Is Hope Worth Hoping For?
I hope this post is hopeful. :-)
What is hope? When searching for the meaning of hope, I found many definitions, but most relate hope to the following words: trust, wish, expectation, plan, goal or dream. Often, the antonym for hope is pessimism. For this post I would like think of hope in terms of trust, wish, etc., and consider whether we sometimes should not hope and/or be pessimistic. There has been much written about hope and since I’m no expert on the subject, I am going to use what others have written and then give my reaction.
Consider the following proverb:
As long as we have hope, we have direction, the energy to move, and the map to move by. We have a hundred alternatives, a thousand paths and infinity of dreams. Hopeful, we are halfway to where we want to go; Hopeless, we are lost forever.
The message in the proverb is nice and uplifting, but I disagree with what I think is implied. If I’m interpreting it correctly, hope implies direction, alternatives and many paths. I think hope does help with dreams, and being hopeless will lead us toward being lost, but more is needed than hope, in order for us to have direction, energy, etc.
OK, so what do I mean when I say that more is needed than hope? Consider the following quote from Dale Carnegie.
“Most of the important things in the world have been accomplished by people who have kept on trying when there seemed to be no hope at all.”
Mr. Carnegie does not discount hope, but tells us that more than just hope is needed. You see, hope is important and it is only the first step. When there seems to be no hope, then what? After hope, for example, there needs to be commitment to a goal/plan or considering alternate points of view. In other words, we shouldn’t rely only on hope for accomplishing important things.
Another way illustrating this idea is simply describe in this quote from Charlotte Perkins Gilman.
“However, one cannot put a quart in a pint cup.”
Hope alone, will not allow us to put a quart in a pint; it’s important to make our thinking fit reality.
Or, consider the following quote from Dorothy Thompson.
“Fear grows in darkness; if you think there’s a bogeyman around, turn on the light.”
When trying to put a quart in a pint cup, we need more than hope in order to complete the task. Perhaps, a reality check! :-) If you think there is something in a dark room, don’t “hope it” away, but instead, turn on the light.
Hopefully, I have made my point; in my opinion, hope alone is not sufficient. We need hope and ??????; We don’t need hope or ??????
Let’s consider the and ??????
I start with a quote from Don Quixote.
“Sanity may be madness but the maddest of all is to see life as it is and not as it should be.”
This helps us see that we must look toward the future and not accept life as it is. In this sense, hope for a future that is “as it should be,” has us considering the positive aspects of hope.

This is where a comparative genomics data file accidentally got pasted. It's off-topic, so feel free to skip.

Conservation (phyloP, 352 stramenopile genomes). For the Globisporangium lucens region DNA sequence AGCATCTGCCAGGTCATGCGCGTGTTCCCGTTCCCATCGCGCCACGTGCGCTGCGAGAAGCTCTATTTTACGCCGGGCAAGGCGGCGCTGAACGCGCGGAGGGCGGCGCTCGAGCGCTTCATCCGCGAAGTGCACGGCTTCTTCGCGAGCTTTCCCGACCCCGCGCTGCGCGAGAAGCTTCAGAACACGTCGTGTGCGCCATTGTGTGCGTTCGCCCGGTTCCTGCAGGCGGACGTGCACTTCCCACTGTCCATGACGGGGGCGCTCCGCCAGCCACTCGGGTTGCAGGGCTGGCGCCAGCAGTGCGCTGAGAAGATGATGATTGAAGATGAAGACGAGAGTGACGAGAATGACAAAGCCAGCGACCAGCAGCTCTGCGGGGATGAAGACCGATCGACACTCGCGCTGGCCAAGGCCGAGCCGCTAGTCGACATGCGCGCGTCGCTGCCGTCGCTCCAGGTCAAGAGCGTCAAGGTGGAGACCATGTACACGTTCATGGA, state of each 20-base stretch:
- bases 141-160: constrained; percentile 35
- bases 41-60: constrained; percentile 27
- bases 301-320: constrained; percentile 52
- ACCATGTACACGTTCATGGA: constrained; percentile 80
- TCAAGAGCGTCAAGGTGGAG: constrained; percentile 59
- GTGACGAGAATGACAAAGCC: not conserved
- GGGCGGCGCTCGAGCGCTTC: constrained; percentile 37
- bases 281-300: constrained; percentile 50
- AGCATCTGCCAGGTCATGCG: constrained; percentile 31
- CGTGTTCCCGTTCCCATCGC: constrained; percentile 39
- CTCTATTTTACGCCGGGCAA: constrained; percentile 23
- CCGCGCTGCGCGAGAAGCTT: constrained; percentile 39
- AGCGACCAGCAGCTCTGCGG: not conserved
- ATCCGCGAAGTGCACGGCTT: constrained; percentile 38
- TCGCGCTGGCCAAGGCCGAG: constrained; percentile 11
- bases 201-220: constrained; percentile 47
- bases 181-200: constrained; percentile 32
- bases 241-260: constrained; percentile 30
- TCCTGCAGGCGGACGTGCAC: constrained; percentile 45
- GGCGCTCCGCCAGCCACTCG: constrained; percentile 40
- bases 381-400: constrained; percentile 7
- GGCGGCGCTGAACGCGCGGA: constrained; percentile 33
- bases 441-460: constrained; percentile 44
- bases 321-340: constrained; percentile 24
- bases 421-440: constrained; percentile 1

How about this quote from Lin Yutang?
“Hope is like a road in the country; there was never a road, but when many people walk on it, the road comes into existence.”
This is another view, metaphorically speaking, that clarifies how hope is important to help us create “the path we travel in life.” Note, I wrote path, not direction. Uhmmmmm!
Before we get too hopeful about hope, please consider the following from Friedrich Nietzsche.
“Hope is the worst of evils, for it prolongs the torments of man.”
Also, what do you think about the following quote from George Bernard Shaw?
“He who has never hoped can never despair.”
Am I for or against hope? Of course, I am for hope. I’m just pointing out that, in my opinion, hope is a necessary but insufficient feeling for having a fulfilling life.
How about a quote from our current president, Barack Obama, illustrating how important hope is, and has been, to America.
“We’ve been warned against offering the people of this nation false hope. But in the unlikely story that is America, there has never been anything false about hope.”
It’s common to have a president speak of hope. In fact, William Jefferson Clinton, our 42nd president, often spoke about hope. He was from Hope (Arkansas). :-)
Is hope worth hoping for? It is if we follow it with action directed toward accomplishing what we hope for.
My last quote is from Winston Churchill.
“The pessimist sees difficulty in every opportunity. The optimist sees the opportunity in every difficulty.”
An optimist usually expects a favorable outcome and therefore, manifests hope. Churchill states that the optimist sees the opportunity in every difficulty and I would add that the successful optimist also seizes the opportunity that is seen in every difficulty!